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Key Features

  • When looking at the sagittal view of a spine, there are two normal curves to be noticed

  • In the lumbar region, the normal curve with an anterior convexity is known as lumbar lordosis

  • In the thoracic region, a normal curve with a posterior convexity is called kyphosis; excessive kyphosis is pathologic and known as hyperkyphosis

Clinical Findings

  • A visible deformity may be visible on the back, exacerbated by the forward bend test

  • Can often accompany scoliosis, in which case the two conditions may share a common etiology

  • Excessive kyphosis can be caused by trauma and degenerative and inflammatory conditions

  • Congenital abnormalities are the most common cause of severe kyphosis; in Scheuermann disease, for example, abnormal vertebrae arise from either a failure of segmentation or formation and commonly result in wedge-shaped vertebrae that cause severe kyphosis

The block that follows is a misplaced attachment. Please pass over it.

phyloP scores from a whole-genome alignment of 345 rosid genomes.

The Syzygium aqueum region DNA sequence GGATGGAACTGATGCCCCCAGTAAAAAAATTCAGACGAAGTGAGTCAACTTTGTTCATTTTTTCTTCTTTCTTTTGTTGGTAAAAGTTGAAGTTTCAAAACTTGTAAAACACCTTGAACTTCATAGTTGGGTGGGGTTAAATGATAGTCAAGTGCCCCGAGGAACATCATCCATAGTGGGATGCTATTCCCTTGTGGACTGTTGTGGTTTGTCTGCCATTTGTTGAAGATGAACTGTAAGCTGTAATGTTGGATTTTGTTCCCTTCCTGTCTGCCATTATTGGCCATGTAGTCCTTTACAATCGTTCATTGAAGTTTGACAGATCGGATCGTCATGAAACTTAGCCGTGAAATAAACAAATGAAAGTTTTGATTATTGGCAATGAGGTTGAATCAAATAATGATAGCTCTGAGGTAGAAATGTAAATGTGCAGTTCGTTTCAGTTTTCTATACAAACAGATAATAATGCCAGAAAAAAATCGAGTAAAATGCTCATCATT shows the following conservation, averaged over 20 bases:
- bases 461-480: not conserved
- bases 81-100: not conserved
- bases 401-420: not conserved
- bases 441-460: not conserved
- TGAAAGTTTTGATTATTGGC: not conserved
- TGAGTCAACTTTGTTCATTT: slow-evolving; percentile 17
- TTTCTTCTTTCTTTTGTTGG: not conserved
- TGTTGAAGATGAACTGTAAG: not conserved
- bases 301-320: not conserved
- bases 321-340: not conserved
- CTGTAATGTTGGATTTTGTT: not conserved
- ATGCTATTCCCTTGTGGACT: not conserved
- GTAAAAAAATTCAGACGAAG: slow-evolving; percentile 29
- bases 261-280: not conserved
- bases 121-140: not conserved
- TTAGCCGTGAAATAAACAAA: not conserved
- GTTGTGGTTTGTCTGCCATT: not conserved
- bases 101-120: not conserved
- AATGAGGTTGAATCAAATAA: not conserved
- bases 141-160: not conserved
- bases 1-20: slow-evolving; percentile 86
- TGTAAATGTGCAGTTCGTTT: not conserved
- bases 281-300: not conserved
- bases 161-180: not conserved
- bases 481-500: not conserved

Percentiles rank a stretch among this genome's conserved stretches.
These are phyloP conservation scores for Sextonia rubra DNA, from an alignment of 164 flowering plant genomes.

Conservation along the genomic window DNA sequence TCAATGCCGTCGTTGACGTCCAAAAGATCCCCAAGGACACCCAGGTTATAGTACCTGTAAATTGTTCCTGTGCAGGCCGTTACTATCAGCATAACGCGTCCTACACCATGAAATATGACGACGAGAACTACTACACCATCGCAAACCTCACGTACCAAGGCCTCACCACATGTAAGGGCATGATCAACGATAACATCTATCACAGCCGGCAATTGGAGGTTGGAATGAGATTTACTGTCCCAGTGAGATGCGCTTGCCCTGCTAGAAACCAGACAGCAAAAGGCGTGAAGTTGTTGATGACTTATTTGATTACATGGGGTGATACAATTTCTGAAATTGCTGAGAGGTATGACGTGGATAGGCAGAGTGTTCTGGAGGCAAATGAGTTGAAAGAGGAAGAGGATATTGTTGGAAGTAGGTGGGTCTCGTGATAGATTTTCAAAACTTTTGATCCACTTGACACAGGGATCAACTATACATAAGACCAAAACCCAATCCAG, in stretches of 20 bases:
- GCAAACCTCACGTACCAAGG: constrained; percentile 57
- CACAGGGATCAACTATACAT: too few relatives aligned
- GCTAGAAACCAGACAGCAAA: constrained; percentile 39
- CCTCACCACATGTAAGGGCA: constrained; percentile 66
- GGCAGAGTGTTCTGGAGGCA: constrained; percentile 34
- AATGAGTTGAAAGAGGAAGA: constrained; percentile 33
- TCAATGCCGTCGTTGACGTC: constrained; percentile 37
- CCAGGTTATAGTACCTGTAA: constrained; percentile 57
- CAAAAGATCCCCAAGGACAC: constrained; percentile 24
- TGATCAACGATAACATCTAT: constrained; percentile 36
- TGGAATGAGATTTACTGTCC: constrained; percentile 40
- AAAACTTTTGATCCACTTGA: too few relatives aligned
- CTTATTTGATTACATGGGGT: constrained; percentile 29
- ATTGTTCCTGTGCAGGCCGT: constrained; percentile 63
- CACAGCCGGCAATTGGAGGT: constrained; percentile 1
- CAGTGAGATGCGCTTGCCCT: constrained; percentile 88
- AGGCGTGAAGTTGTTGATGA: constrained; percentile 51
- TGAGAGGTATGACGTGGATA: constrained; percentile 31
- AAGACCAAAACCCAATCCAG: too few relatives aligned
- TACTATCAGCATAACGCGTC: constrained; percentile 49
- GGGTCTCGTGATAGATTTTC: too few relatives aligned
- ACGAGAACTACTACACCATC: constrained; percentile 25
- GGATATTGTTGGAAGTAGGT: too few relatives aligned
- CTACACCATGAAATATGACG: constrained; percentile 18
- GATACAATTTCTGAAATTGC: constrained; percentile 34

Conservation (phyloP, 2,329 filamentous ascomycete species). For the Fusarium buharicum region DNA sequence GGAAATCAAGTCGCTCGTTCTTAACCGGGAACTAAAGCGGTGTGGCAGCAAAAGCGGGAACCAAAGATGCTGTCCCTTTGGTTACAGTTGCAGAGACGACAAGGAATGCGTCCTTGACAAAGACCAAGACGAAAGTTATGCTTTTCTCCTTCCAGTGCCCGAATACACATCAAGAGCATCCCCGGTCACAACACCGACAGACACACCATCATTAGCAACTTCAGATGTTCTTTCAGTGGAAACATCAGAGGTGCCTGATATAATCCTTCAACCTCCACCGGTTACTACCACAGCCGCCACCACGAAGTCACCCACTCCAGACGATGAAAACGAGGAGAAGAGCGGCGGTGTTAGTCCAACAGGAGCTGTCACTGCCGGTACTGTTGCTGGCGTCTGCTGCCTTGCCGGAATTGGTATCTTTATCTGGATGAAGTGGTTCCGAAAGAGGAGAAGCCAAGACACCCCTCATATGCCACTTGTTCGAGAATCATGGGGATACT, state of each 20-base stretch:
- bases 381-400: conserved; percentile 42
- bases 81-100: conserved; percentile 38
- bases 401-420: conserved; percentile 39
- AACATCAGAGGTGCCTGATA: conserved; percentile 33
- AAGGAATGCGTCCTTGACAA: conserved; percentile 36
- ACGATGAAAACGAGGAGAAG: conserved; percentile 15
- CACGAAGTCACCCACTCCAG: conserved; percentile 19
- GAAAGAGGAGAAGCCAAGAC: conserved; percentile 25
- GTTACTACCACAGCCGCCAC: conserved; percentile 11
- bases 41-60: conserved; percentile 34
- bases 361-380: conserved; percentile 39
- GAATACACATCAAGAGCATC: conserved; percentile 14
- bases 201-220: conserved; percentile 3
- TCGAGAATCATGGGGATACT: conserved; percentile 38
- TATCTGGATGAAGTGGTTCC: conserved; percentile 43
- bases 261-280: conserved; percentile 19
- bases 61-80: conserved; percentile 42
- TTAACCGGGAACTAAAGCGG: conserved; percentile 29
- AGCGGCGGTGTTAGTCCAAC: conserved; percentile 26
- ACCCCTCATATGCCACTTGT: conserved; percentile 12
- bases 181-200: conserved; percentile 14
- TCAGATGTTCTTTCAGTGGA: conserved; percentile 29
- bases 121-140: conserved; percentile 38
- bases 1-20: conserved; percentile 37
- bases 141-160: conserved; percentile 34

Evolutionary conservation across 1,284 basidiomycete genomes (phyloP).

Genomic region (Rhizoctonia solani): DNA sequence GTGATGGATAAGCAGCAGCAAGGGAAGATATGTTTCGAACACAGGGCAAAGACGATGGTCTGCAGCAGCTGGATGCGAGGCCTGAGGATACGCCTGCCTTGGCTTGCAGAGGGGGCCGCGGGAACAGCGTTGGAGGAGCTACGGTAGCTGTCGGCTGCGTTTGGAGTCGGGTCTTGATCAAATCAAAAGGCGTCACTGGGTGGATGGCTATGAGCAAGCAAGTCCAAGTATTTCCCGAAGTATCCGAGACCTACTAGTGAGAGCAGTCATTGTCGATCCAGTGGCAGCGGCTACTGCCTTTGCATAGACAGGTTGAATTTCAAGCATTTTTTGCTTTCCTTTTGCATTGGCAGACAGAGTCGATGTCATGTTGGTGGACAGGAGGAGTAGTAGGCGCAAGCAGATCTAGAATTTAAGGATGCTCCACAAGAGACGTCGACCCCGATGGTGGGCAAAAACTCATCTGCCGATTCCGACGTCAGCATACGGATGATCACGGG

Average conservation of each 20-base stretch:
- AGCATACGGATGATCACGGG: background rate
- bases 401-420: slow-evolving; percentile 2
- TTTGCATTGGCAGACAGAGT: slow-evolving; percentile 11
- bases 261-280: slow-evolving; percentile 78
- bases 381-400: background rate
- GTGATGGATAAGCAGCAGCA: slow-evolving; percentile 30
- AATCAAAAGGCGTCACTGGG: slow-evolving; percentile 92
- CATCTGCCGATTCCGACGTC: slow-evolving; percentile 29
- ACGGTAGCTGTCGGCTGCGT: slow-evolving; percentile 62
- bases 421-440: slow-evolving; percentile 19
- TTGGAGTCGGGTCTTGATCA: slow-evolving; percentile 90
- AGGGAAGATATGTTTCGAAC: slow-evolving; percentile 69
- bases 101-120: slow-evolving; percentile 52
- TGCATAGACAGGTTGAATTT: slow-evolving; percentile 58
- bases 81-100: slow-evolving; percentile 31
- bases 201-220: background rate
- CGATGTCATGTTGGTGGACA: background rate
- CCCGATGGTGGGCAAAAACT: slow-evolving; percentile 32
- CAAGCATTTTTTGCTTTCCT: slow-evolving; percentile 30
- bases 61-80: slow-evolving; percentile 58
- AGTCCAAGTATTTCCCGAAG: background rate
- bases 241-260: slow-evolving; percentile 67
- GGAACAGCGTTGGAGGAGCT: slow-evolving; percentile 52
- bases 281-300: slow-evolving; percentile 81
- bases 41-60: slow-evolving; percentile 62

• Standing radiographs taken in the lateral plane are necessary to measure the angle of the curve of the spine and quantify the severity of the curve

    • The curve is typically measured across the thoracic region from T1–T12

    • Normal values for this measurement fall in the 20–45 degree range

    • Anything in excess of 45 degrees is considered pathologic


  • Mild forms of the deformity may undergo treatment with bracing

  • More severe deformities require surgical intervention with spinal instrumentation and fusion

  • In patients who have congenital, wedge-shaped abnormal vertebrae, vertebral column resection may be indicated

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